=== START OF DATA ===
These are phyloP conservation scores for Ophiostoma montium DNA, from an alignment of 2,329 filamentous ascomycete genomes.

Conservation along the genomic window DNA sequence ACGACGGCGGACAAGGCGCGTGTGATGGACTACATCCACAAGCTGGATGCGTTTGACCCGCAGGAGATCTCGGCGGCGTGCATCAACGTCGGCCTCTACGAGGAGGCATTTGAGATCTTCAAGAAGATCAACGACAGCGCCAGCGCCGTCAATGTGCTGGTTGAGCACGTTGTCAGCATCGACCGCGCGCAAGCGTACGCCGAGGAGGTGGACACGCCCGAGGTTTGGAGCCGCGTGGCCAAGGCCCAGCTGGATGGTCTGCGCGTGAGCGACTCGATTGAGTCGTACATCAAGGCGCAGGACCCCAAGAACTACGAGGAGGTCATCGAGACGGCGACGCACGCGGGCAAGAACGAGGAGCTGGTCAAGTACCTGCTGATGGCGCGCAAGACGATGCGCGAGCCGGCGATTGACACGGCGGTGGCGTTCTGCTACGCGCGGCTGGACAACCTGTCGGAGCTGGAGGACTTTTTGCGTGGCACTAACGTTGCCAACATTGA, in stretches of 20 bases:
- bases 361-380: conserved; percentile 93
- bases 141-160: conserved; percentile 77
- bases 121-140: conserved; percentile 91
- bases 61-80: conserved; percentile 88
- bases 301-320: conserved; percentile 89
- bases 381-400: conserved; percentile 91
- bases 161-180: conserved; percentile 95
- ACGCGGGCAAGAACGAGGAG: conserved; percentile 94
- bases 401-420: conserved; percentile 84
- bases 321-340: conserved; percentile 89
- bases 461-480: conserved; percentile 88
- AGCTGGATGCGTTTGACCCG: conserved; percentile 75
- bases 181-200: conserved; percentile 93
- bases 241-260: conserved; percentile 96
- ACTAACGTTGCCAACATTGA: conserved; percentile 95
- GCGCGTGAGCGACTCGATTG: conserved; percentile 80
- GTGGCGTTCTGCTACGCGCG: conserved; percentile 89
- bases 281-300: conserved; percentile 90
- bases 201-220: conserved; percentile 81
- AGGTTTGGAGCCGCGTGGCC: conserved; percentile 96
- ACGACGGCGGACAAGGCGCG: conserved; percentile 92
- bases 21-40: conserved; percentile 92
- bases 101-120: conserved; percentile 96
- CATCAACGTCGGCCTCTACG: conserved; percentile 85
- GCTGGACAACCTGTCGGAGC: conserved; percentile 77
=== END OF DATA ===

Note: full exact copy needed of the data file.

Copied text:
These are phyloP conservation scores for Ophiostoma montium DNA, from an alignment of 2,329 filamentous ascomycete genomes.

Conservation along the genomic window DNA sequence ACGACGGCGGACAAGGCGCGTGTGATGGACTACATCCACAAGCTGGATGCGTTTGACCCGCAGGAGATCTCGGCGGCGTGCATCAACGTCGGCCTCTACGAGGAGGCATTTGAGATCTTCAAGAAGATCAACGACAGCGCCAGCGCCGTCAATGTGCTGGTTGAGCACGTTGTCAGCATCGACCGCGCGCAAGCGTACGCCGAGGAGGTGGACACGCCCGAGGTTTGGAGCCGCGTGGCCAAGGCCCAGCTGGATGGTCTGCGCGTGAGCGACTCGATTGAGTCGTACATCAAGGCGCAGGACCCCAAGAACTACGAGGAGGTCATCGAGACGGCGACGCACGCGGGCAAGAACGAGGAGCTGGTCAAGTACCTGCTGATGGCGCGCAAGACGATGCGCGAGCCGGCGATTGACACGGCGGTGGCGTTCTGCTACGCGCGGCTGGACAACCTGTCGGAGCTGGAGGACTTTTTGCGTGGCACTAACGTTGCCAACATTGA, in stretches of 20 bases:
- bases 361-380: conserved; percentile 93
- bases 141-160: conserved; percentile 77
- bases 121-140: conserved; percentile 91
- bases 61-80: conserved; percentile 88
- bases 301-320: conserved; percentile 89
- bases 381-400: conserved; percentile 91
- bases 161-180: conserved; percentile 95
- ACGCGGGCAAGAACGAGGAG: conserved; percentile 94
- bases 401-420: conserved; percentile 84
- bases 321-340: conserved; percentile 89
- bases 461-480: conserved; percentile 88
- AGCTGGATGCGTTTGACCCG: conserved; percentile 75
- bases 181-200: conserved; percentile 93
- bases 241-260: conserved; percentile 96
- ACTAACGTTGCCAACATTGA: conserved; percentile 95
- GCGCGTGAGCGACTCGATTG: conserved; percentile 80
- GTGGCGTTCTGCTACGCGCG: conserved; percentile 89
- bases 281-300: conserved; percentile 90
- bases 201-220: conserved; percentile 81
- AGGTTTGGAGCCGCGTGGCC: conserved; percentile 96
- ACGACGGCGGACAAGGCGCG: conserved; percentile 92
- bases 21-40: conserved; percentile 92
- bases 101-120: conserved; percentile 96
- CATCAACGTCGGCCTCTACG: conserved; percentile 85
- GCTGGACAACCTGTCGGAGC: conserved; percentile 77